Inside the frame of opposition between humanity and nature there are stories of longing, passion, attraction and discovery of love. The shepherd Lel (Ekaterina Sergeeva), Kupava (Ekaterina Sannikova), Mizgir (Vladislav Kupriyanov) and Snegurochka (Olga Pudova) each have their own stories: betrayal for Kupava, sudden infatuation leading to death for Mizgir, revelation of love for Snegurochka and cristallization of feelings for Lel. Matison’s production is detailed and nuanced in tracing these paths of passion and suffering. Snegurochka’s part, sung exquisitely by Olga Pudova, begins with a teenager on roller skates watching TV and playing with her dolls, always carrying a little white balloon as a symbol of her soul. In the end Snegurochka ‘melts’ on stage after becoming a beautiful, blossoming woman in love. The flower she gives to Lel and then collects after he throws it away is a symbol of her fragile emotion, which later transforms into a red wreath that allows her to finally feel and love.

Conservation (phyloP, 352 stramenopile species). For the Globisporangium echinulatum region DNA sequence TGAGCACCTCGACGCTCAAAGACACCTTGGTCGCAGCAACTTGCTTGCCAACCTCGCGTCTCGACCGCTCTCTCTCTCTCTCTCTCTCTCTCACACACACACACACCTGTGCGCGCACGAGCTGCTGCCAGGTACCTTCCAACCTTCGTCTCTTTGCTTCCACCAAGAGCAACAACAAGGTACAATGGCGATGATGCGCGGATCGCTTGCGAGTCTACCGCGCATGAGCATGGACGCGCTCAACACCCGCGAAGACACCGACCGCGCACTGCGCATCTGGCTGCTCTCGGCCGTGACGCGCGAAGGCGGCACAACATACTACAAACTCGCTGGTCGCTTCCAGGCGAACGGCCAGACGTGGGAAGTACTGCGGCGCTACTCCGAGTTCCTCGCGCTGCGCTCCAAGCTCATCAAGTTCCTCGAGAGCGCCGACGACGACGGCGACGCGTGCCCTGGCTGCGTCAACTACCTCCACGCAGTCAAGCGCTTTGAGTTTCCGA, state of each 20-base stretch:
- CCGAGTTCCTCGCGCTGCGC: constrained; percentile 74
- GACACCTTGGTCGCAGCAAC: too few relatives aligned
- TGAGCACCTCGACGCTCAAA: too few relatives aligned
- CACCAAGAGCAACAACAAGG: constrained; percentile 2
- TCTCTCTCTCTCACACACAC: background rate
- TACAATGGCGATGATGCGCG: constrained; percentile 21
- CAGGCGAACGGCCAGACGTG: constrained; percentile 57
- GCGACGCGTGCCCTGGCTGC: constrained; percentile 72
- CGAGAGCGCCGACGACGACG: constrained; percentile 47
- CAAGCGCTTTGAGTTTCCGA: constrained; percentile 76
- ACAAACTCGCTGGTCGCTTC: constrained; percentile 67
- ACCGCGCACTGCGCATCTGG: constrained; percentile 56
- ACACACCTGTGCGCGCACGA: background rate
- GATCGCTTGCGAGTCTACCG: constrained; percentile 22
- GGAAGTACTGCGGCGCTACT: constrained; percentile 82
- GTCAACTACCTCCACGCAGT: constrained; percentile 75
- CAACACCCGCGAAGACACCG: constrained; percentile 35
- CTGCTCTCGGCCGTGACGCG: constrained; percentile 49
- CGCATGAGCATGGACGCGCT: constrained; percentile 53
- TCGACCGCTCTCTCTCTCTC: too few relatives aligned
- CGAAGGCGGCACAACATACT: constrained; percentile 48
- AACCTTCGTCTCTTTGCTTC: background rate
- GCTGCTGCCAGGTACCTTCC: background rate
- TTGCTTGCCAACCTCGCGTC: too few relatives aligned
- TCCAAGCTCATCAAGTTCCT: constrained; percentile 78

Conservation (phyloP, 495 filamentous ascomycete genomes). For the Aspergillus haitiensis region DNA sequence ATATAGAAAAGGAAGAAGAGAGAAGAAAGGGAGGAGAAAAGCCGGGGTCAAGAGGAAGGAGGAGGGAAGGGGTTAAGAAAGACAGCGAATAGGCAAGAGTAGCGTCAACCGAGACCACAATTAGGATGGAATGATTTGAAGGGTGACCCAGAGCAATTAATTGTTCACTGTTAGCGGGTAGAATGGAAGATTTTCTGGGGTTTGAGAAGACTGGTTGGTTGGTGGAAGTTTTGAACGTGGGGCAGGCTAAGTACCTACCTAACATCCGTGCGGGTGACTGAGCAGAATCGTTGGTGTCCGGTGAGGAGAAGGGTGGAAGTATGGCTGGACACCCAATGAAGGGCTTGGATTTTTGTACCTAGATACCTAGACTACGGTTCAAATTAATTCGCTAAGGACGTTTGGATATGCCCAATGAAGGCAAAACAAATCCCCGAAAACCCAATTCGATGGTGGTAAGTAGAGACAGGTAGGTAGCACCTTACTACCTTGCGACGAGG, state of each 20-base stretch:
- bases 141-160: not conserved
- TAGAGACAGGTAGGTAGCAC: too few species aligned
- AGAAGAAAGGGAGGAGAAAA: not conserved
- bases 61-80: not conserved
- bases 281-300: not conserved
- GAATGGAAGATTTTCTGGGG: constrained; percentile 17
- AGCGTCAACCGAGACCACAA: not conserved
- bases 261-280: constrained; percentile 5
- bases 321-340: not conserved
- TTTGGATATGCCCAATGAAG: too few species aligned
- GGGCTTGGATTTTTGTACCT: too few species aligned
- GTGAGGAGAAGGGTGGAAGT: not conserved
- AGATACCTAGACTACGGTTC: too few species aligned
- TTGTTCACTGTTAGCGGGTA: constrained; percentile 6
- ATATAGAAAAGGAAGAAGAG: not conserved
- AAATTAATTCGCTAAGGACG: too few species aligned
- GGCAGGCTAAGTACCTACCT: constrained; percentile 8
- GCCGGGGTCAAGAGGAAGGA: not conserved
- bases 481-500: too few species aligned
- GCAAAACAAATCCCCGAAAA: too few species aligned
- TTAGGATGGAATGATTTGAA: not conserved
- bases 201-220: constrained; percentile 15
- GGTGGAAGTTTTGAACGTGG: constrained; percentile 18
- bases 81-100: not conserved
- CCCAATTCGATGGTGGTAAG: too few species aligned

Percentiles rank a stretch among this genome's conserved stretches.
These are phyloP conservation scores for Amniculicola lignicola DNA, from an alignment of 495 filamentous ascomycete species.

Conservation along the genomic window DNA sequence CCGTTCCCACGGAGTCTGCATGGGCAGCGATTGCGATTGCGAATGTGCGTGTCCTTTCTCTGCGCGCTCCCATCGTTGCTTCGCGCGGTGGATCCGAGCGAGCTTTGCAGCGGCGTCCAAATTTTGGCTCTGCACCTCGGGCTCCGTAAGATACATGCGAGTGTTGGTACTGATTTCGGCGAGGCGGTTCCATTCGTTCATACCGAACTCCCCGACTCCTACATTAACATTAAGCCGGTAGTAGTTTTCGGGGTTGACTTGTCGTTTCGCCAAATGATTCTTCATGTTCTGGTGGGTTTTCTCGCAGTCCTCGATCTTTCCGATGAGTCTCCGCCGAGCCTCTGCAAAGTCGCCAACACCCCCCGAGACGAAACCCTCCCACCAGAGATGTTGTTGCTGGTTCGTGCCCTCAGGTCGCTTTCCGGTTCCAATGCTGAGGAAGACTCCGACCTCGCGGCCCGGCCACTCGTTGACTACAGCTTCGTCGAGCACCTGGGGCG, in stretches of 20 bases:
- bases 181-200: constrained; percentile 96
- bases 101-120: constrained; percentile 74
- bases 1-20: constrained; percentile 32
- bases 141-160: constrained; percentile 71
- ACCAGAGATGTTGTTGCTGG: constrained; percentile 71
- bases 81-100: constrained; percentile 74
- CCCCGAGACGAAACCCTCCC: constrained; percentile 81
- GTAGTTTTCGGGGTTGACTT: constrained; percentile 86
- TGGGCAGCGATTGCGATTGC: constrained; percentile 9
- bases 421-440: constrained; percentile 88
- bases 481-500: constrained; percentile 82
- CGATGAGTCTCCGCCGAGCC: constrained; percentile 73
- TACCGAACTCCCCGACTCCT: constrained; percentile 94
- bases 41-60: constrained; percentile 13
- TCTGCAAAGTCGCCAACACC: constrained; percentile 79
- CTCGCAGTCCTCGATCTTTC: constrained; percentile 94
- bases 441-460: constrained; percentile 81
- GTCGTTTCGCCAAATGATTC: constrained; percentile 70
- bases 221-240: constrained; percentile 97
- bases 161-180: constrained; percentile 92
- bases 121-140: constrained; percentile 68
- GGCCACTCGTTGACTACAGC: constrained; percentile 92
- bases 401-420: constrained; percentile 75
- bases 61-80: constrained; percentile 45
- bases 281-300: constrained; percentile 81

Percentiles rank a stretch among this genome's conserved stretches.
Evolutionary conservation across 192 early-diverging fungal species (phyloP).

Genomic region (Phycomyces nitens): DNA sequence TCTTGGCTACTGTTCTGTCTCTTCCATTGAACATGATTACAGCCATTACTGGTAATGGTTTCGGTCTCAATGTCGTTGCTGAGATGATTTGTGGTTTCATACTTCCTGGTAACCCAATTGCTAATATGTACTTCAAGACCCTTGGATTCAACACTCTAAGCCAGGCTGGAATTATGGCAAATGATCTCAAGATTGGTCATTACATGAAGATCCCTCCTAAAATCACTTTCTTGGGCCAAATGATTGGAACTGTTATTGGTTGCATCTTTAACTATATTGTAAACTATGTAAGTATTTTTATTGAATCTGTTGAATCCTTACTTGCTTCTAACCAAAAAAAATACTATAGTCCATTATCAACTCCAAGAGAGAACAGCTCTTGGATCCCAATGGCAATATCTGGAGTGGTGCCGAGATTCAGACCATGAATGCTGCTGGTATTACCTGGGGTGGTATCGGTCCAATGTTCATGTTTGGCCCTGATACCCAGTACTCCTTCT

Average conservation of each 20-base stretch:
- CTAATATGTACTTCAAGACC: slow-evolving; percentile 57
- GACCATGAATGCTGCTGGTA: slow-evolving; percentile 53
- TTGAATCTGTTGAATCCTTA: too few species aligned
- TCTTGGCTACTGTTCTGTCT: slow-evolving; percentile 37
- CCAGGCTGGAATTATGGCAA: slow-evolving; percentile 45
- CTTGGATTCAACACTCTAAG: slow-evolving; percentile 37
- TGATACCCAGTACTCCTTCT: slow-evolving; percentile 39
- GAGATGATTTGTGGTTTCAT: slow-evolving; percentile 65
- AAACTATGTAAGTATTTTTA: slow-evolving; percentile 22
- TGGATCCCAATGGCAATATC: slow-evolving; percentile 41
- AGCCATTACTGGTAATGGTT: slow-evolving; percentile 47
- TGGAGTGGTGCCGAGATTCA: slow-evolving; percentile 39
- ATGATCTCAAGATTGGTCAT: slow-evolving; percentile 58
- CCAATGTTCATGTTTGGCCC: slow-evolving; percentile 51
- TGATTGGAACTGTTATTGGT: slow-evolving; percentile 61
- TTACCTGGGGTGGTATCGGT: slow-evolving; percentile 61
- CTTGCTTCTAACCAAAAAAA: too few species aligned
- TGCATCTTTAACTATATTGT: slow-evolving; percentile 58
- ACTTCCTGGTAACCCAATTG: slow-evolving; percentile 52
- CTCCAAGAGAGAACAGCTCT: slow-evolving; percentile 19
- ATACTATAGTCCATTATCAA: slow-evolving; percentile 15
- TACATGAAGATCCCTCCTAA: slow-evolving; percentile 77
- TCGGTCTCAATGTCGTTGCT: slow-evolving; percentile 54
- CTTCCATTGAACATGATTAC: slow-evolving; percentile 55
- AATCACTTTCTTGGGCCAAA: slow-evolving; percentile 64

Snegurochka’s psychological path resembles the process of melting in slow motion, and Pudova shows it with incredible talent and gentle intelligence. Other characters’ inner essense remains the same throughout the piece: shepherd Lel who bathes in women’s attention, passionate and betrayed Kupava, powerful stranger Mizgir who deals with a new unexpected force of love – there is a very poignant and eery moment when he sees several snegurochkas, having been blinded and misled by his feelings. The singers, especially Ekaterina Sergeeva as Lel, leave indelible and powerful impression. Masterful conducting by maestro Valery Gergiev, sensitive to changes of mood and waves of emotion transcribed in instrumental scoring, contributed to the overall sensation of beauty, surprise and fulfilment. It is no wonder that Rimsky-Korsakov considered this opera his best creation. This production manages to be both uniquely Russian and internationally viable, and is a feast for eyes and ears bringing emotions to children and adults. It is a wonderful way to start a new season for Mariinsky Theatre.